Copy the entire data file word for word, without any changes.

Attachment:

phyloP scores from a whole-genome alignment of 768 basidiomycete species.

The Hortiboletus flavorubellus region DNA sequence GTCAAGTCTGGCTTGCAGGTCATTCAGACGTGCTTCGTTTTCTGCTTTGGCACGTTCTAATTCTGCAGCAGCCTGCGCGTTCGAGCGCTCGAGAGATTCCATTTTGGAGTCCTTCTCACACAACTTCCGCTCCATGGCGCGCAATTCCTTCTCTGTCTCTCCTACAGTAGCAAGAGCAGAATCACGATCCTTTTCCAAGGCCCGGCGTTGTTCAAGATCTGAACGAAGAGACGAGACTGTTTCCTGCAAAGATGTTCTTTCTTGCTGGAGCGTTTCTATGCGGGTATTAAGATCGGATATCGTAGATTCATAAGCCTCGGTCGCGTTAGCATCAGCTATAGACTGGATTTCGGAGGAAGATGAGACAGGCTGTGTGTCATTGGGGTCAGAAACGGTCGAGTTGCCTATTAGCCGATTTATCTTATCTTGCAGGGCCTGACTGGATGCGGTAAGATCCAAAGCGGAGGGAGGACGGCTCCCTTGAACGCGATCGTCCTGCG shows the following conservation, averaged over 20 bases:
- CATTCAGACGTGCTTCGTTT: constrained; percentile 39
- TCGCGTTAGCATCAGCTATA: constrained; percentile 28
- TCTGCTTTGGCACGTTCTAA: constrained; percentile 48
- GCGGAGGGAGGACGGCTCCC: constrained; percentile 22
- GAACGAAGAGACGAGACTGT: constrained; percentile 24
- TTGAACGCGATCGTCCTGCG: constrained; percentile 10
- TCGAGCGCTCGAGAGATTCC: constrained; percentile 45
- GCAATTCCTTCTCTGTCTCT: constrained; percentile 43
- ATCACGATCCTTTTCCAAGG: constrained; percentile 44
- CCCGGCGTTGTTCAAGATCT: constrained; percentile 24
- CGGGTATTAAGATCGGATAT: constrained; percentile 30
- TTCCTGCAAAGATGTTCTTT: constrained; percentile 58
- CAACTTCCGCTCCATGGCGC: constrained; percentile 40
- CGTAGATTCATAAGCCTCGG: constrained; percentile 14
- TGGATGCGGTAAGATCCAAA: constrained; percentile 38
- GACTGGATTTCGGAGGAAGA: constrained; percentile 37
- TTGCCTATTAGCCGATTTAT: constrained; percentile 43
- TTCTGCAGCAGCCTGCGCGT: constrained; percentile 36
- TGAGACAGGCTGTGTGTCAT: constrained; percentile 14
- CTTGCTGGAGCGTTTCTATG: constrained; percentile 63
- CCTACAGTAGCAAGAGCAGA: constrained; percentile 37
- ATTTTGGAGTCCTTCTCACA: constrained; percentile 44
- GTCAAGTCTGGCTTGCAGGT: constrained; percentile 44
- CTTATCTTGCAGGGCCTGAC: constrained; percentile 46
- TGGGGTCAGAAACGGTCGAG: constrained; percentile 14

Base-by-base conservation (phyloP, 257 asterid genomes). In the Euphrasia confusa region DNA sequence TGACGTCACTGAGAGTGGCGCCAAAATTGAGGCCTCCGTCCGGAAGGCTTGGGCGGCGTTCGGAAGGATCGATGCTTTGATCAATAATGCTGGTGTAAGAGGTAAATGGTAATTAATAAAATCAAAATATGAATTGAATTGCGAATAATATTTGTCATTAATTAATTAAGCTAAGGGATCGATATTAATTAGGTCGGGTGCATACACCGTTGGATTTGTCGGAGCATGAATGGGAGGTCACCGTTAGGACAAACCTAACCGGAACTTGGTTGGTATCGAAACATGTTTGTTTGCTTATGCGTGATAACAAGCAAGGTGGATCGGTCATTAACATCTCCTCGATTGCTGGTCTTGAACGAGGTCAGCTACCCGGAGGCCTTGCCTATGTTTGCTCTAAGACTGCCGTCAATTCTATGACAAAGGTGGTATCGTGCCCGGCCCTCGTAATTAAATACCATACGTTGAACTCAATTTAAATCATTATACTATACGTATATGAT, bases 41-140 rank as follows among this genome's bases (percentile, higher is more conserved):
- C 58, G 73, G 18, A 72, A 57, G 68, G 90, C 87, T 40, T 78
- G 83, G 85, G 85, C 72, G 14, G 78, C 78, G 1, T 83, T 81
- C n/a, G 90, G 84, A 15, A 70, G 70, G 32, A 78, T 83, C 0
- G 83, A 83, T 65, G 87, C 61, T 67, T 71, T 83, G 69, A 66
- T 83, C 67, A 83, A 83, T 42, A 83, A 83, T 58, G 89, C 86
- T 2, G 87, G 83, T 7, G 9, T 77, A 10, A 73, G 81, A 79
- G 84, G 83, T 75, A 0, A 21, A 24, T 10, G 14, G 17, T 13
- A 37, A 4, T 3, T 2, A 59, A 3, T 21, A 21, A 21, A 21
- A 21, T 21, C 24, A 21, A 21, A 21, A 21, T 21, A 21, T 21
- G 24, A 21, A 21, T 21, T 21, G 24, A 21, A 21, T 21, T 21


phyloP scores from a whole-genome alignment of 768 basidiomycete species.

The Hortiboletus flavorubellus region DNA sequence GTCAAGTCTGGCTTGCAGGTCATTCAGACGTGCTTCGTTTTCTGCTTTGGCACGTTCTAATTCTGCAGCAGCCTGCGCGTTCGAGCGCTCGAGAGATTCCATTTTGGAGTCCTTCTCACACAACTTCCGCTCCATGGCGCGCAATTCCTTCTCTGTCTCTCCTACAGTAGCAAGAGCAGAATCACGATCCTTTTCCAAGGCCCGGCGTTGTTCAAGATCTGAACGAAGAGACGAGACTGTTTCCTGCAAAGATGTTCTTTCTTGCTGGAGCGTTTCTATGCGGGTATTAAGATCGGATATCGTAGATTCATAAGCCTCGGTCGCGTTAGCATCAGCTATAGACTGGATTTCGGAGGAAGATGAGACAGGCTGTGTGTCATTGGGGTCAGAAACGGTCGAGTTGCCTATTAGCCGATTTATCTTATCTTGCAGGGCCTGACTGGATGCGGTAAGATCCAAAGCGGAGGGAGGACGGCTCCCTTGAACGCGATCGTCCTGCG shows the following conservation, averaged over 20 bases:
- CATTCAGACGTGCTTCGTTT: constrained; percentile 39
- TCGCGTTAGCATCAGCTATA: constrained; percentile 28
- TCTGCTTTGGCACGTTCTAA: constrained; percentile 48
- GCGGAGGGAGGACGGCTCCC: constrained; percentile 22
- GAACGAAGAGACGAGACTGT: constrained; percentile 24
- TTGAACGCGATCGTCCTGCG: constrained; percentile 10
- TCGAGCGCTCGAGAGATTCC: constrained; percentile 45
- GCAATTCCTTCTCTGTCTCT: constrained; percentile 43
- ATCACGATCCTTTTCCAAGG: constrained; percentile 44
- CCCGGCGTTGTTCAAGATCT: constrained; percentile 24
- CGGGTATTAAGATCGGATAT: constrained; percentile 30
- TTCCTGCAAAGATGTTCTTT: constrained; percentile 58
- CAACTTCCGCTCCATGGCGC: constrained; percentile 40
- CGTAGATTCATAAGCCTCGG: constrained; percentile 14
- TGGATGCGGTAAGATCCAAA: constrained; percentile 38
- GACTGGATTTCGGAGGAAGA: constrained; percentile 37
- TTGCCTATTAGCCGATTTAT: constrained; percentile 43
- TTCTGCAGCAGCCTGCGCGT: constrained; percentile 36
- TGAGACAGGCTGTGTGTCAT: constrained; percentile 14
- CTTGCTGGAGCGTTTCTATG: constrained; percentile 63
- CCTACAGTAGCAAGAGCAGA: constrained; percentile 37
- ATTTTGGAGTCCTTCTCACA: constrained; percentile 44
- GTCAAGTCTGGCTTGCAGGT: constrained; percentile 44
- CTTATCTTGCAGGGCCTGAC: constrained; percentile 46
- TGGGGTCAGAAACGGTCGAG: constrained; percentile 14

Base-by-base conservation (phyloP, 257 asterid genomes). In the Euphrasia confusa region DNA sequence TGACGTCACTGAGAGTGGCGCCAAAATTGAGGCCTCCGTCCGGAAGGCTTGGGCGGCGTTCGGAAGGATCGATGCTTTGATCAATAATGCTGGTGTAAGAGGTAAATGGTAATTAATAAAATCAAAATATGAATTGAATTGCGAATAATATTTGTCATTAATTAATTAAGCTAAGGGATCGATATTAATTAGGTCGGGTGCATACACCGTTGGATTTGTCGGAGCATGAATGGGAGGTCACCGTTAGGACAAACCTAACCGGAACTTGGTTGGTATCGAAACATGTTTGTTTGCTTATGCGTGATAACAAGCAAGGTGGATCGGTCATTAACATCTCCTCGATTGCTGGTCTTGAACGAGGTCAGCTACCCGGAGGCCTTGCCTATGTTTGCTCTAAGACTGCCGTCAATTCTATGACAAAGGTGGTATCGTGCCCGGCCCTCGTAATTAAATACCATACGTTGAACTCAATTTAAATCATTATACTATACGTATATGAT, bases 41-140 rank as follows among this genome's bases (percentile, higher is more conserved):
- C 58, G 73, G 18, A 72, A 57, G 68, G 90, C 87, T 40, T 78
- G 83, G 85, G 85, C 72, G 14, G 78, C 78, G 1, T 83, T 81
- C n/a, G 90, G 84, A 15, A 70, G 70, G 32, A 78, T 83, C 0
- G 83, A 83, T 65, G 87, C 61, T 67, T 71, T 83, G 69, A 66
- T 83, C 67, A 83, A 83, T 42, A 83, A 83, T 58, G 89, C 86
- T 2, G 87, G 83, T 7, G 9, T 77, A 10, A 73, G 81, A 79
- G 84, G 83, T 75, A 0, A 21, A 24, T 10, G 14, G 17, T 13
- A 37, A 4, T 3, T 2, A 59, A 3, T 21, A 21, A 21, A 21
- A 21, T 21, C 24, A 21, A 21, A 21, A 21, T 21, A 21, T 21
- G 24, A 21, A 21, T 21, T 21, G 24, A 21, A 21, T 21, T 21